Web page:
Hong Kong is perhaps the city with the strongest claim to being a bridge between Eastern and Western cultures. Negotiating between competing British and Chinese influences, it is no wonder Hong Kong at times seems schizophrenic in its approach to governance, and life.
But there is a great conflict playing out on neon-drenched streets of Hong Kong, greater than the one playing out between the occidental and the oriental. Once filled with uniquely syncretic cultural traditions, the city is now flooded with the harbingers of postmodernity, skyscrapers and concrete galore.
Gone are the fortune tellers of yore, providing forecasts of the future. The theatres which once put on vibrant operatic performances are all but extinct, with the remaining ones playing host to many withered opening-night flower bouquets, but not many customers.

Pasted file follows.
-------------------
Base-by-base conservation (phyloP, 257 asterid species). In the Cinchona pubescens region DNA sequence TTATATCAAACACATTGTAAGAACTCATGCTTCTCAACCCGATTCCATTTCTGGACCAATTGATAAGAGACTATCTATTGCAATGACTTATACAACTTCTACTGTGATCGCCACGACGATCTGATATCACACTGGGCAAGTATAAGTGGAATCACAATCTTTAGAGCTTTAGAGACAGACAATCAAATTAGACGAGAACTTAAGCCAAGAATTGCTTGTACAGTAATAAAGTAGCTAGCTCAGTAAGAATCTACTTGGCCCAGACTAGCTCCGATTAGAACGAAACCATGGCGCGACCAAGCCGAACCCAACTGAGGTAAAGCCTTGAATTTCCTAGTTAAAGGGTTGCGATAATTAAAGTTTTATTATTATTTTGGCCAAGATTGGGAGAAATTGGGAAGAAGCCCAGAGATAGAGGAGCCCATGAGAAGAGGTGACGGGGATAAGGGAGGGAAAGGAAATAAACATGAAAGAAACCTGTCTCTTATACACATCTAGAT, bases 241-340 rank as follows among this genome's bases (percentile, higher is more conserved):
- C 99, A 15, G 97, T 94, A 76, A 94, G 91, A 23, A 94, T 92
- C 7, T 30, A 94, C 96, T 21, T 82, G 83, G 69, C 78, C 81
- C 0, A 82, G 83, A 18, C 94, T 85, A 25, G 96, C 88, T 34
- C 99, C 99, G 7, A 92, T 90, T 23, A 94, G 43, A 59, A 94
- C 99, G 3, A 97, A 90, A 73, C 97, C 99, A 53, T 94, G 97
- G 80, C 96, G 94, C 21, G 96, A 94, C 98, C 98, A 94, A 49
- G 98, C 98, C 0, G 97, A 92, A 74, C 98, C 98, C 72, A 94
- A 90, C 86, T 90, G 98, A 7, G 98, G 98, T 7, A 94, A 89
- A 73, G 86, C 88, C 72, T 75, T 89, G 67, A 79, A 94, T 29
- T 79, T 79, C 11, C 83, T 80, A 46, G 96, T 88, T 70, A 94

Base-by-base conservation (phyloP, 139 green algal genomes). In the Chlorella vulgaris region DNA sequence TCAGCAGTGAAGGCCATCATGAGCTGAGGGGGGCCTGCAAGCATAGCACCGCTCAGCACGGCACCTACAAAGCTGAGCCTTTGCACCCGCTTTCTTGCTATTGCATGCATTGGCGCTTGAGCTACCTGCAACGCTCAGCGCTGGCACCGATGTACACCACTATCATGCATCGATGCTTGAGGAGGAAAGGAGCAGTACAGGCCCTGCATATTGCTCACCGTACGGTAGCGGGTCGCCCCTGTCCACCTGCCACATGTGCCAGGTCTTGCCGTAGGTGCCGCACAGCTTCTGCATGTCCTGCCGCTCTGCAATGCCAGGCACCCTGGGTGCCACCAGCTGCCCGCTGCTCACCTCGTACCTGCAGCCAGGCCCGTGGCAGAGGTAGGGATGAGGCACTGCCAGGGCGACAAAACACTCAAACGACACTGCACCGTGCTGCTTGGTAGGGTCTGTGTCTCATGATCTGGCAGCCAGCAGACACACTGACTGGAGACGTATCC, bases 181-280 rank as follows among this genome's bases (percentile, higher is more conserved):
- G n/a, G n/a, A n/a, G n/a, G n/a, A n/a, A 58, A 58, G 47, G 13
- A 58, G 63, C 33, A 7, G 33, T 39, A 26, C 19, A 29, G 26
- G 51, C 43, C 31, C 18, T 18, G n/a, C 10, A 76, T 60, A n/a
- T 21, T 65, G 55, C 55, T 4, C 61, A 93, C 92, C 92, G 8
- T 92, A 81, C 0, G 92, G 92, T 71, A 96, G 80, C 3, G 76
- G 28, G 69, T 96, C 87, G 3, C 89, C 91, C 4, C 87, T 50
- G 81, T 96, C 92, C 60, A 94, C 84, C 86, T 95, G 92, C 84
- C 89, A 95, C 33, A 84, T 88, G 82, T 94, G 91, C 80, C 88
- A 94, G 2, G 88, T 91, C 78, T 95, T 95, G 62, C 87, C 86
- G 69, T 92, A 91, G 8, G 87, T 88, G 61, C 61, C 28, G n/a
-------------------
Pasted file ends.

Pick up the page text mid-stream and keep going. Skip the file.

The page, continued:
The masters of kung fu are well-nigh forgotten, their hermetic studios a casualty of dwindling student numbers. And calligraphy, now resigned to its 15 minutes of fame each time Chinese New Year rolls around.
“How do these traditions battle or adapt in the face of the inexorable march of time?”
The traditions which adapt to survive, and indeed thrive, are the far more interesting specimens. The oftentimes idiosyncratic ways in which these centuries-old traditions adapt to strange new circumstances while retaining their *sui generis* character are the foci of the pieces you’re about to read. Please join us on this exploration of four facets of Hong Kong tradition: fortune telling, kung fu, calligraphy, and opera.